I think that Obama’s recent run of political miscalculation at home and abroad has cost him dearly in the court of public opinion that all politicians must rely on in order to get reelected to their jobs. Whether or not someone agrees with Obama and his agenda, he has created an atmosphere in Washington, the United States, and the world that almost guarantees more fractiousness.
I have maintained for a while that the only way Obama can salvage his first term is by throwing away his idealism and intellectualism in favor of taking on a real, substantive issue facing America today in a way that could enjoy widespread support and have a real chance of succeeding. The list of such issues that Obama has not already somehow tainted grows steadily shorter, but there are still a few.
While I am not sure it is the only way Obama can win, William Galston writes at the New Republic that one of those winning issues could be meaningful tax and spending reform. All of the hullabaloo and intrigue over the extension of the Bush tax rates has served to obscure the fact that the reason we’re in this mess to begin with is because the current system of taxation and spending is overly complex, inherently unfair, and is unsustainable in the long term.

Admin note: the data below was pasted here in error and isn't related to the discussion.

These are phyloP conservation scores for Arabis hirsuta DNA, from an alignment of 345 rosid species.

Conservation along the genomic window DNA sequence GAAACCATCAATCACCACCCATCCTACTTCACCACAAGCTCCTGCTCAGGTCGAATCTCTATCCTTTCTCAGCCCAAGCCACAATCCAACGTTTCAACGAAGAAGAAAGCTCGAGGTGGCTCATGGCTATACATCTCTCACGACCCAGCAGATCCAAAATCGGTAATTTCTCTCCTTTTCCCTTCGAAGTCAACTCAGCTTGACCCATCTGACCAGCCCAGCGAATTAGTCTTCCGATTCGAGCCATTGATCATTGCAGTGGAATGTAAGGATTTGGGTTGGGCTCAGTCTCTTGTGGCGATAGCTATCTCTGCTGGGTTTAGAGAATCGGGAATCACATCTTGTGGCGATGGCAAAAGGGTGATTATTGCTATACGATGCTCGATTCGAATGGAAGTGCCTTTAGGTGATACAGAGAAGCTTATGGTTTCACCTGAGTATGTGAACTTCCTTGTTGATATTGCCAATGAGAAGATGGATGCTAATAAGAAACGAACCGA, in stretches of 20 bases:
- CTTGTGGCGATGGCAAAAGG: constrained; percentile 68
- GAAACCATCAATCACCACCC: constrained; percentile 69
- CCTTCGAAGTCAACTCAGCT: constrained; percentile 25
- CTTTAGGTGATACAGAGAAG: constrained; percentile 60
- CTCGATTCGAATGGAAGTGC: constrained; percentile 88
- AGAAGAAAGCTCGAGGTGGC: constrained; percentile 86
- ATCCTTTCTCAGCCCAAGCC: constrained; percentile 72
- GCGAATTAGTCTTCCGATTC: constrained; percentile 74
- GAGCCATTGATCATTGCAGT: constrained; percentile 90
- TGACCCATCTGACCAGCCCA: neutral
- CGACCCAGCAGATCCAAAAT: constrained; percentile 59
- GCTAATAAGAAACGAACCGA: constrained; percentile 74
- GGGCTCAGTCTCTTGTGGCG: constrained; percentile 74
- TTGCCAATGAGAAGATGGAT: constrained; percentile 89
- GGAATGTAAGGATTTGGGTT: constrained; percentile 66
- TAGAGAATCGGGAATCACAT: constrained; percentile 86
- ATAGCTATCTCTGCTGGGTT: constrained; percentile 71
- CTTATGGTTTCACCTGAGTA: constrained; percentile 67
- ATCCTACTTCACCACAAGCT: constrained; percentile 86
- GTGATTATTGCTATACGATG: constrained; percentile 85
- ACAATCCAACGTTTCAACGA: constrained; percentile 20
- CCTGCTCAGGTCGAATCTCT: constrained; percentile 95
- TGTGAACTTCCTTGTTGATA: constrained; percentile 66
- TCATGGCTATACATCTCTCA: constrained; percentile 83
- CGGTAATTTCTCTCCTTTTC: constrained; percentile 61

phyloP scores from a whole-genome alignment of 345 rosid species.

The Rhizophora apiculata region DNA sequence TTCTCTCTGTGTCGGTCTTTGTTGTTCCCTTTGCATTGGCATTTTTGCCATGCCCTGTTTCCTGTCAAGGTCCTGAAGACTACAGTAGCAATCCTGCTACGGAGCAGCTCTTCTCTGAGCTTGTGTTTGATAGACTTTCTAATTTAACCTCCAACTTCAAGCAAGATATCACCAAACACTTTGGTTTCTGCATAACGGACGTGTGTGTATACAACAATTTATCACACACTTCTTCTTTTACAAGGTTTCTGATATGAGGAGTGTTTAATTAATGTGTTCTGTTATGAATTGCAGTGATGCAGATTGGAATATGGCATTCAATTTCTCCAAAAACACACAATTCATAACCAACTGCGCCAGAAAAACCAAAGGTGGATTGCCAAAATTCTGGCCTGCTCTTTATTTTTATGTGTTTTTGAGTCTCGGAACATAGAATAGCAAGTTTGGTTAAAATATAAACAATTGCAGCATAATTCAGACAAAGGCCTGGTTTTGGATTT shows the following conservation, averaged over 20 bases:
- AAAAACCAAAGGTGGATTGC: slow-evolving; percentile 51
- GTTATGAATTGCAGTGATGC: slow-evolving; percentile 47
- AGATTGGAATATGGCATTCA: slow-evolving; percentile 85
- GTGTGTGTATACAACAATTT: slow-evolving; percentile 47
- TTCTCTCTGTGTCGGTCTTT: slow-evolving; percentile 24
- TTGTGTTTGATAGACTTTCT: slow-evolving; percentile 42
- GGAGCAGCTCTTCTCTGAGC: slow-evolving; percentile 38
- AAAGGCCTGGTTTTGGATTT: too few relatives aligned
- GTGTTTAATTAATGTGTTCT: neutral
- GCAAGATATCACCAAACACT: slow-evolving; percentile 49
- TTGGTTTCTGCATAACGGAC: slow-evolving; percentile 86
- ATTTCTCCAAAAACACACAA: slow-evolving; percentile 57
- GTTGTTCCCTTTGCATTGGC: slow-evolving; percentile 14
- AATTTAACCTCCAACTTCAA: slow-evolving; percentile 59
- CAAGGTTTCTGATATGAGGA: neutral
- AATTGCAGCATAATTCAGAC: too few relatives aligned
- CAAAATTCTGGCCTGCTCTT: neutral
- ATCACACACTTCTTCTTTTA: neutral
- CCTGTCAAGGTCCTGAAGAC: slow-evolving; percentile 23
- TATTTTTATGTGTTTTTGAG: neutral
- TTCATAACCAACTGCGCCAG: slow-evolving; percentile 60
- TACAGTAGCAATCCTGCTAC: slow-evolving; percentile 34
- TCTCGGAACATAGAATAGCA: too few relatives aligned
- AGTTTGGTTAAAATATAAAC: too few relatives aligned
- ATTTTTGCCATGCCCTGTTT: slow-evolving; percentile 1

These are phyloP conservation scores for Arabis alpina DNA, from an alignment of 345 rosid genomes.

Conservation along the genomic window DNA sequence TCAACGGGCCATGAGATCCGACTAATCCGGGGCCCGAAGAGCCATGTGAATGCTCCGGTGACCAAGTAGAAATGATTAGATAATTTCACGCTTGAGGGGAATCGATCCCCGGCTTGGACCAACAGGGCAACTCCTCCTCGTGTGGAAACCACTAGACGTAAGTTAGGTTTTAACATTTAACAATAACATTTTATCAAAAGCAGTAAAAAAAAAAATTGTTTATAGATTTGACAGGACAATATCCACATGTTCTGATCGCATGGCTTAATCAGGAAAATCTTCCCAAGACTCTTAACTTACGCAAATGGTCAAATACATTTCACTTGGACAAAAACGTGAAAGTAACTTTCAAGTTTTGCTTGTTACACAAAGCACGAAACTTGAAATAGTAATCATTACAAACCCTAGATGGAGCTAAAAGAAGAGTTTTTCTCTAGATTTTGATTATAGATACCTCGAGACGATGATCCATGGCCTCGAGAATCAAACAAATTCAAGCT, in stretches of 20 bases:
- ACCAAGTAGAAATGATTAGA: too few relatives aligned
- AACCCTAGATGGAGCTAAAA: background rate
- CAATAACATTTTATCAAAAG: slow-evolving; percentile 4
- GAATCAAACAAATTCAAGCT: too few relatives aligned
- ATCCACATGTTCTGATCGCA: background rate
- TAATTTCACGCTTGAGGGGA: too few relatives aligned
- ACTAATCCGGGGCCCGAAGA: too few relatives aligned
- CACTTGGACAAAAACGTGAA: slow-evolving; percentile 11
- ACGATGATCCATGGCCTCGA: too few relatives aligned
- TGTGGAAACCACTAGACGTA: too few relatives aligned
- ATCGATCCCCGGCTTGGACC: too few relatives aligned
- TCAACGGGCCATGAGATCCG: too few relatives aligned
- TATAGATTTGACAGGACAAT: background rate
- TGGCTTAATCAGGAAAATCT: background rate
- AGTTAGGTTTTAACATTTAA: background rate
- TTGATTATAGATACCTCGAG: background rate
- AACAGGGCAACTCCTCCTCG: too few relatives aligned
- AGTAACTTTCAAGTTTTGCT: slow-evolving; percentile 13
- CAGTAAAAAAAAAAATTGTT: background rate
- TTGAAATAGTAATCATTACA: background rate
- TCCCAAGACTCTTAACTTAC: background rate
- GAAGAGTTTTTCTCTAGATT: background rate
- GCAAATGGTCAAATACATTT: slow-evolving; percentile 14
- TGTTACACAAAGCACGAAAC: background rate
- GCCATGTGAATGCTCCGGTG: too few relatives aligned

I agree with Galston that, if Obama were to take this issue head on, he would garner widespread support and would steal most of the Republicans’ thunder in the next two years. Further, a real attempt to reform our taxation and spending system would produce real results that would be better for everyone. Obama has already proved he can move complex and controversial legislation through Congress almost by the force of his own will, so why not take this on?
If he does not, or does not take on something like it, I believe he is done. Unfortunately, at this fragile and fractious time for the United States, the ouster of a one-term president could prove to be more harmful than having a mediocre two-term one, especially given that whoever replaces him could conceivably be worse.